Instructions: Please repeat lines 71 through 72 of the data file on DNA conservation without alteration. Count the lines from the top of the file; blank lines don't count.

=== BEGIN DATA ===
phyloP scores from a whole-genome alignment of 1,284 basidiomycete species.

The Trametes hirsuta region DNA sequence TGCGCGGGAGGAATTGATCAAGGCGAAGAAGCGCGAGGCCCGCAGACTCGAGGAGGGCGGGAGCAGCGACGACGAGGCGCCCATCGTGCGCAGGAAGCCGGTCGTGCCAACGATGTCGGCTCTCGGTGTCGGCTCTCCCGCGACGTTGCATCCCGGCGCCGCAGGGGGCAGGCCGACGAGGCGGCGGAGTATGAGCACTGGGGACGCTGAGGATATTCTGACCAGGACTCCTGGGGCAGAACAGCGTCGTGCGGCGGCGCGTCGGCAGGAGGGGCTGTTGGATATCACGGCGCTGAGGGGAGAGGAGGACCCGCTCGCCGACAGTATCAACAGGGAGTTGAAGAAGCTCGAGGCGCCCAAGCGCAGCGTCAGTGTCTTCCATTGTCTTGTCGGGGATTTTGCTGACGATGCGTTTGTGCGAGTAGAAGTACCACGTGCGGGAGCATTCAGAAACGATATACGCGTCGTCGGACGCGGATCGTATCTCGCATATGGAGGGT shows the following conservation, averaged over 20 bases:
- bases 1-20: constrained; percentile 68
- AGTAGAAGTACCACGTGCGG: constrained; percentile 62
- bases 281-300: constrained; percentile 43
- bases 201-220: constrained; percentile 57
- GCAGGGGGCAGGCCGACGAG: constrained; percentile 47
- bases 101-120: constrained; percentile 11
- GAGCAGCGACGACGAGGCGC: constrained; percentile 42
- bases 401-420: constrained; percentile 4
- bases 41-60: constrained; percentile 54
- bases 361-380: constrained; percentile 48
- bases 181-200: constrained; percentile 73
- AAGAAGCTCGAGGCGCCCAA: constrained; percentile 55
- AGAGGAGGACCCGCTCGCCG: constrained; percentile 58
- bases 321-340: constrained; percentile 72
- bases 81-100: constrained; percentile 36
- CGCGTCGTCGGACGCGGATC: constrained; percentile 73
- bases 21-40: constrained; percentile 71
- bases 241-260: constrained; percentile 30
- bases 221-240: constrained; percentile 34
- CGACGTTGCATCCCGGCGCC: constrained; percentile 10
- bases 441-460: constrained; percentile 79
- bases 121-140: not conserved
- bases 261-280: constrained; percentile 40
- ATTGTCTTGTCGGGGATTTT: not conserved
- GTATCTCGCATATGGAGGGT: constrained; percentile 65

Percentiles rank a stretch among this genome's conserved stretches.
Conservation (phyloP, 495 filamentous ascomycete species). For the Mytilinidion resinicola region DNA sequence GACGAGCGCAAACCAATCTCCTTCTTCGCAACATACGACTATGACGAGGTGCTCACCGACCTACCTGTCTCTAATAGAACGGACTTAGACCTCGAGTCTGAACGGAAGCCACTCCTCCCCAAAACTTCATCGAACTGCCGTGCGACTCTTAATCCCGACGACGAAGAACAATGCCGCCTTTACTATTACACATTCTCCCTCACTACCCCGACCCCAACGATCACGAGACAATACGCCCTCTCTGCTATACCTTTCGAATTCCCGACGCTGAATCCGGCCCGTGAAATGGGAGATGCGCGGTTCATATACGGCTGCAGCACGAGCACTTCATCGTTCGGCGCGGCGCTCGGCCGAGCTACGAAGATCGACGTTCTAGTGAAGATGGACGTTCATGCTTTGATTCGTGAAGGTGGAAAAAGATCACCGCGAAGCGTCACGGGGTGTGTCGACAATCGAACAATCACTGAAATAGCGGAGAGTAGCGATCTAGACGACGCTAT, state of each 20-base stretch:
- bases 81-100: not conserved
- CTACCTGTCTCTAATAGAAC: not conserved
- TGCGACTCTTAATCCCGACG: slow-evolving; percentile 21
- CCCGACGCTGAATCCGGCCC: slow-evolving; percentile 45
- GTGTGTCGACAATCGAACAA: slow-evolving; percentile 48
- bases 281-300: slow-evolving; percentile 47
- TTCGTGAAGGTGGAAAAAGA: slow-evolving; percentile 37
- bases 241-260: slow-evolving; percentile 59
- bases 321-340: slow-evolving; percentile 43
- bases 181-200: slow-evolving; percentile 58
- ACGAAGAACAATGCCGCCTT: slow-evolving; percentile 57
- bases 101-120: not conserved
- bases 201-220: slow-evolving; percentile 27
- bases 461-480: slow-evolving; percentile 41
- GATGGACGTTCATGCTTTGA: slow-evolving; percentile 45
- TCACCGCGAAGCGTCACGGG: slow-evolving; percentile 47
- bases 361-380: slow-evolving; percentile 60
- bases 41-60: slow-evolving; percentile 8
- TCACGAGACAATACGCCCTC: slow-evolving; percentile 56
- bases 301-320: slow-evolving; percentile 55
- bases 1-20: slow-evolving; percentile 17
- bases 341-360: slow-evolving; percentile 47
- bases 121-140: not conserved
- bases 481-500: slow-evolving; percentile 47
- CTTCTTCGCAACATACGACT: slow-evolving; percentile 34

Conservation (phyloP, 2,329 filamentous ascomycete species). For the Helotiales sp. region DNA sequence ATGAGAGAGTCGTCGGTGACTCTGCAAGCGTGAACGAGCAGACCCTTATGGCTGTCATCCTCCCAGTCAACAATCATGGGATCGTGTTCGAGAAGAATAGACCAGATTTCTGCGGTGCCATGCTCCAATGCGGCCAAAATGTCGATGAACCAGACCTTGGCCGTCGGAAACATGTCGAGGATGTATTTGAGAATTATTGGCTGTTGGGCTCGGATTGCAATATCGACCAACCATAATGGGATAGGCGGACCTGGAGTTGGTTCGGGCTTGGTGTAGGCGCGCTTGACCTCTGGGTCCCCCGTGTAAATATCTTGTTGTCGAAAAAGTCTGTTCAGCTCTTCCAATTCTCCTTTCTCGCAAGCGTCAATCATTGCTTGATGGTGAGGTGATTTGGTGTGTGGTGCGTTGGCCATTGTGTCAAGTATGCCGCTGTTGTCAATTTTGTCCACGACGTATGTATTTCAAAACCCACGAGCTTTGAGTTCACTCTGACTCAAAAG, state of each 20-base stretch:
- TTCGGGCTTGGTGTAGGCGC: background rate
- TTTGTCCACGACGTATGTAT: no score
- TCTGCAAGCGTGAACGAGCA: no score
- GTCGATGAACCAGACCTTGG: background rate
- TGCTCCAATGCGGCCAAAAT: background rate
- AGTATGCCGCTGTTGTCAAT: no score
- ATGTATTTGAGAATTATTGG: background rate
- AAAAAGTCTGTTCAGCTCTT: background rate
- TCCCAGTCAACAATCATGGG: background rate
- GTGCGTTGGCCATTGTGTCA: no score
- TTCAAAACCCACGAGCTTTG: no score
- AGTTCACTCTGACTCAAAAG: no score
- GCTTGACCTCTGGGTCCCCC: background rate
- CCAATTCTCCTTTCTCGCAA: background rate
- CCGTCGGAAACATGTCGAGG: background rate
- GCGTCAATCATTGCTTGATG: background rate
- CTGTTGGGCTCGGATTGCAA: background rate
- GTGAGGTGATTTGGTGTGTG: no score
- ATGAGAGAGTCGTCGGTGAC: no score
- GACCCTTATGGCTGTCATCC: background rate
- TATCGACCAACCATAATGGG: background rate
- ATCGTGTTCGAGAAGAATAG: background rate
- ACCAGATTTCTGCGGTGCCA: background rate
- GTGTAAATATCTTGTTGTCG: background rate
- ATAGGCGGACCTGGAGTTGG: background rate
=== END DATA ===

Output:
- GCGTCAATCATTGCTTGATG: background rate
- CTGTTGGGCTCGGATTGCAA: background rate